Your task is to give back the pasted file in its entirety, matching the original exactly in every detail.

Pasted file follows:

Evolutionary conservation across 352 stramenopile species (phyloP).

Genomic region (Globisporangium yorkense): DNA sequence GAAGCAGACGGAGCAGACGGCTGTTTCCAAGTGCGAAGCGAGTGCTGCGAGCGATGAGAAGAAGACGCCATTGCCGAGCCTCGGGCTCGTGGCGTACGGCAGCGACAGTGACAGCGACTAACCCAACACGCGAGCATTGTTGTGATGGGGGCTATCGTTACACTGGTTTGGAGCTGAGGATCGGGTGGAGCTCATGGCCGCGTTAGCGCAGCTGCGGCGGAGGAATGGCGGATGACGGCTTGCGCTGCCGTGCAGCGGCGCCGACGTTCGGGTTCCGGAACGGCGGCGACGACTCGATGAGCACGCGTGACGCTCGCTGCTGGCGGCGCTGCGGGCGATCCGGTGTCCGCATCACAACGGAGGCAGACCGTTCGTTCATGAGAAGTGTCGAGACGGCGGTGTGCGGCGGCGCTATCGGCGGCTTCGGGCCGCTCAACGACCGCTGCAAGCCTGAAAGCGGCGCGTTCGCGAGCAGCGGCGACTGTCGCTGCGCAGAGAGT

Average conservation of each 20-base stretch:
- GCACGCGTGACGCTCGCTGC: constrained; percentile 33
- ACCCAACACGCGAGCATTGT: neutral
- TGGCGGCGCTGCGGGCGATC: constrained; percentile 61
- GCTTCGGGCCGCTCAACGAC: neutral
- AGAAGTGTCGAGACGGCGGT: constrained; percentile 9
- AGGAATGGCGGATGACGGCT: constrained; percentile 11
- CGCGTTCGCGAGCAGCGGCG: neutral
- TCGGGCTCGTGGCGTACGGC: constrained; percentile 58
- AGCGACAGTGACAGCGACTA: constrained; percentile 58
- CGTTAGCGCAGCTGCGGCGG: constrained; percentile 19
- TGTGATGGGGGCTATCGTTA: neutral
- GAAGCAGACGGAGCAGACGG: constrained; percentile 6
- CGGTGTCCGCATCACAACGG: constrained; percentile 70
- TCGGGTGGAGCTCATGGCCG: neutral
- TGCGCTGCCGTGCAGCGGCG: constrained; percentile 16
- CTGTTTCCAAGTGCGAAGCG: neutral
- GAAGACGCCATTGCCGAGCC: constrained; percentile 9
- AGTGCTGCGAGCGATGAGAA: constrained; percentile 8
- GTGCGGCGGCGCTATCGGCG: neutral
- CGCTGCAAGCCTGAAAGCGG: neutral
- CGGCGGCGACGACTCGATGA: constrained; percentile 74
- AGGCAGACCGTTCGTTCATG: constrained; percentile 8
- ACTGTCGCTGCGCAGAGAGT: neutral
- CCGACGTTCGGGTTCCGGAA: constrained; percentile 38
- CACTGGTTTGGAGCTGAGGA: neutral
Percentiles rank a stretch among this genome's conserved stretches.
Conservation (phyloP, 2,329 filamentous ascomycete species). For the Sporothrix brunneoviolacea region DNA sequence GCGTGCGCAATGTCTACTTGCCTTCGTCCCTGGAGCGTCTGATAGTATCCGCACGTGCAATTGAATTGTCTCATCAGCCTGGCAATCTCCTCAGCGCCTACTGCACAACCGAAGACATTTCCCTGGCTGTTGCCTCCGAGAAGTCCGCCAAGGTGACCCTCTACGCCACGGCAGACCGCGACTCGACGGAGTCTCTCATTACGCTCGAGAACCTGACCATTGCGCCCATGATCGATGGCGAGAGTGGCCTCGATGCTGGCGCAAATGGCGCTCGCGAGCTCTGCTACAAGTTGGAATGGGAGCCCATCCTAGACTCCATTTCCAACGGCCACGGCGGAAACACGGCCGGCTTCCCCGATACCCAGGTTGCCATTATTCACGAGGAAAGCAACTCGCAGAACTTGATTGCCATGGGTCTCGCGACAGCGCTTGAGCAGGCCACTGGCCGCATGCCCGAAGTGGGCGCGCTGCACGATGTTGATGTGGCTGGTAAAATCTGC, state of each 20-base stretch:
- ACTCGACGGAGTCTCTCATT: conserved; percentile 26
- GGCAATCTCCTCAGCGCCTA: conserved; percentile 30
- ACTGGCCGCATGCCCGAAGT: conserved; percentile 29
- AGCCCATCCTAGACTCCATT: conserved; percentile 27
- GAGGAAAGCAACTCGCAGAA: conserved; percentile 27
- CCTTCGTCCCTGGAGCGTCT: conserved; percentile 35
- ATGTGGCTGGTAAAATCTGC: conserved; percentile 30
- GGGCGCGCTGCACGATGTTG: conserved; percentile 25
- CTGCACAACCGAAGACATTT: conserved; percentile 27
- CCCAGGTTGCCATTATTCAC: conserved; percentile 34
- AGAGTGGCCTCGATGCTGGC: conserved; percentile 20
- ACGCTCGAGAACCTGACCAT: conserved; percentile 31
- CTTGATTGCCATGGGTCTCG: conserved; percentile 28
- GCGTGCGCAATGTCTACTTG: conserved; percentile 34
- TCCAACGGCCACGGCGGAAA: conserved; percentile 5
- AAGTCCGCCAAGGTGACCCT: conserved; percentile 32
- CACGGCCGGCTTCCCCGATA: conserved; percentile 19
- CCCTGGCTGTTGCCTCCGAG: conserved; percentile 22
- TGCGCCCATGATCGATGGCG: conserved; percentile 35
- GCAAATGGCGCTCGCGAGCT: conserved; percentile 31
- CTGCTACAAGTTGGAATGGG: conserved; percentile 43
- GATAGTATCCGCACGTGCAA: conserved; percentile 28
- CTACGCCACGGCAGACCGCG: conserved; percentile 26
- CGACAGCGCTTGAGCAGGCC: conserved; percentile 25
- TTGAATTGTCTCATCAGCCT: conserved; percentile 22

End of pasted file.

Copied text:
Evolutionary conservation across 352 stramenopile species (phyloP).

Genomic region (Globisporangium yorkense): DNA sequence GAAGCAGACGGAGCAGACGGCTGTTTCCAAGTGCGAAGCGAGTGCTGCGAGCGATGAGAAGAAGACGCCATTGCCGAGCCTCGGGCTCGTGGCGTACGGCAGCGACAGTGACAGCGACTAACCCAACACGCGAGCATTGTTGTGATGGGGGCTATCGTTACACTGGTTTGGAGCTGAGGATCGGGTGGAGCTCATGGCCGCGTTAGCGCAGCTGCGGCGGAGGAATGGCGGATGACGGCTTGCGCTGCCGTGCAGCGGCGCCGACGTTCGGGTTCCGGAACGGCGGCGACGACTCGATGAGCACGCGTGACGCTCGCTGCTGGCGGCGCTGCGGGCGATCCGGTGTCCGCATCACAACGGAGGCAGACCGTTCGTTCATGAGAAGTGTCGAGACGGCGGTGTGCGGCGGCGCTATCGGCGGCTTCGGGCCGCTCAACGACCGCTGCAAGCCTGAAAGCGGCGCGTTCGCGAGCAGCGGCGACTGTCGCTGCGCAGAGAGT

Average conservation of each 20-base stretch:
- GCACGCGTGACGCTCGCTGC: constrained; percentile 33
- ACCCAACACGCGAGCATTGT: neutral
- TGGCGGCGCTGCGGGCGATC: constrained; percentile 61
- GCTTCGGGCCGCTCAACGAC: neutral
- AGAAGTGTCGAGACGGCGGT: constrained; percentile 9
- AGGAATGGCGGATGACGGCT: constrained; percentile 11
- CGCGTTCGCGAGCAGCGGCG: neutral
- TCGGGCTCGTGGCGTACGGC: constrained; percentile 58
- AGCGACAGTGACAGCGACTA: constrained; percentile 58
- CGTTAGCGCAGCTGCGGCGG: constrained; percentile 19
- TGTGATGGGGGCTATCGTTA: neutral
- GAAGCAGACGGAGCAGACGG: constrained; percentile 6
- CGGTGTCCGCATCACAACGG: constrained; percentile 70
- TCGGGTGGAGCTCATGGCCG: neutral
- TGCGCTGCCGTGCAGCGGCG: constrained; percentile 16
- CTGTTTCCAAGTGCGAAGCG: neutral
- GAAGACGCCATTGCCGAGCC: constrained; percentile 9
- AGTGCTGCGAGCGATGAGAA: constrained; percentile 8
- GTGCGGCGGCGCTATCGGCG: neutral
- CGCTGCAAGCCTGAAAGCGG: neutral
- CGGCGGCGACGACTCGATGA: constrained; percentile 74
- AGGCAGACCGTTCGTTCATG: constrained; percentile 8
- ACTGTCGCTGCGCAGAGAGT: neutral
- CCGACGTTCGGGTTCCGGAA: constrained; percentile 38
- CACTGGTTTGGAGCTGAGGA: neutral
Percentiles rank a stretch among this genome's conserved stretches.
Conservation (phyloP, 2,329 filamentous ascomycete species). For the Sporothrix brunneoviolacea region DNA sequence GCGTGCGCAATGTCTACTTGCCTTCGTCCCTGGAGCGTCTGATAGTATCCGCACGTGCAATTGAATTGTCTCATCAGCCTGGCAATCTCCTCAGCGCCTACTGCACAACCGAAGACATTTCCCTGGCTGTTGCCTCCGAGAAGTCCGCCAAGGTGACCCTCTACGCCACGGCAGACCGCGACTCGACGGAGTCTCTCATTACGCTCGAGAACCTGACCATTGCGCCCATGATCGATGGCGAGAGTGGCCTCGATGCTGGCGCAAATGGCGCTCGCGAGCTCTGCTACAAGTTGGAATGGGAGCCCATCCTAGACTCCATTTCCAACGGCCACGGCGGAAACACGGCCGGCTTCCCCGATACCCAGGTTGCCATTATTCACGAGGAAAGCAACTCGCAGAACTTGATTGCCATGGGTCTCGCGACAGCGCTTGAGCAGGCCACTGGCCGCATGCCCGAAGTGGGCGCGCTGCACGATGTTGATGTGGCTGGTAAAATCTGC, state of each 20-base stretch:
- ACTCGACGGAGTCTCTCATT: conserved; percentile 26
- GGCAATCTCCTCAGCGCCTA: conserved; percentile 30
- ACTGGCCGCATGCCCGAAGT: conserved; percentile 29
- AGCCCATCCTAGACTCCATT: conserved; percentile 27
- GAGGAAAGCAACTCGCAGAA: conserved; percentile 27
- CCTTCGTCCCTGGAGCGTCT: conserved; percentile 35
- ATGTGGCTGGTAAAATCTGC: conserved; percentile 30
- GGGCGCGCTGCACGATGTTG: conserved; percentile 25
- CTGCACAACCGAAGACATTT: conserved; percentile 27
- CCCAGGTTGCCATTATTCAC: conserved; percentile 34
- AGAGTGGCCTCGATGCTGGC: conserved; percentile 20
- ACGCTCGAGAACCTGACCAT: conserved; percentile 31
- CTTGATTGCCATGGGTCTCG: conserved; percentile 28
- GCGTGCGCAATGTCTACTTG: conserved; percentile 34
- TCCAACGGCCACGGCGGAAA: conserved; percentile 5
- AAGTCCGCCAAGGTGACCCT: conserved; percentile 32
- CACGGCCGGCTTCCCCGATA: conserved; percentile 19
- CCCTGGCTGTTGCCTCCGAG: conserved; percentile 22
- TGCGCCCATGATCGATGGCG: conserved; percentile 35
- GCAAATGGCGCTCGCGAGCT: conserved; percentile 31
- CTGCTACAAGTTGGAATGGG: conserved; percentile 43
- GATAGTATCCGCACGTGCAA: conserved; percentile 28
- CTACGCCACGGCAGACCGCG: conserved; percentile 26
- CGACAGCGCTTGAGCAGGCC: conserved; percentile 25
- TTGAATTGTCTCATCAGCCT: conserved; percentile 22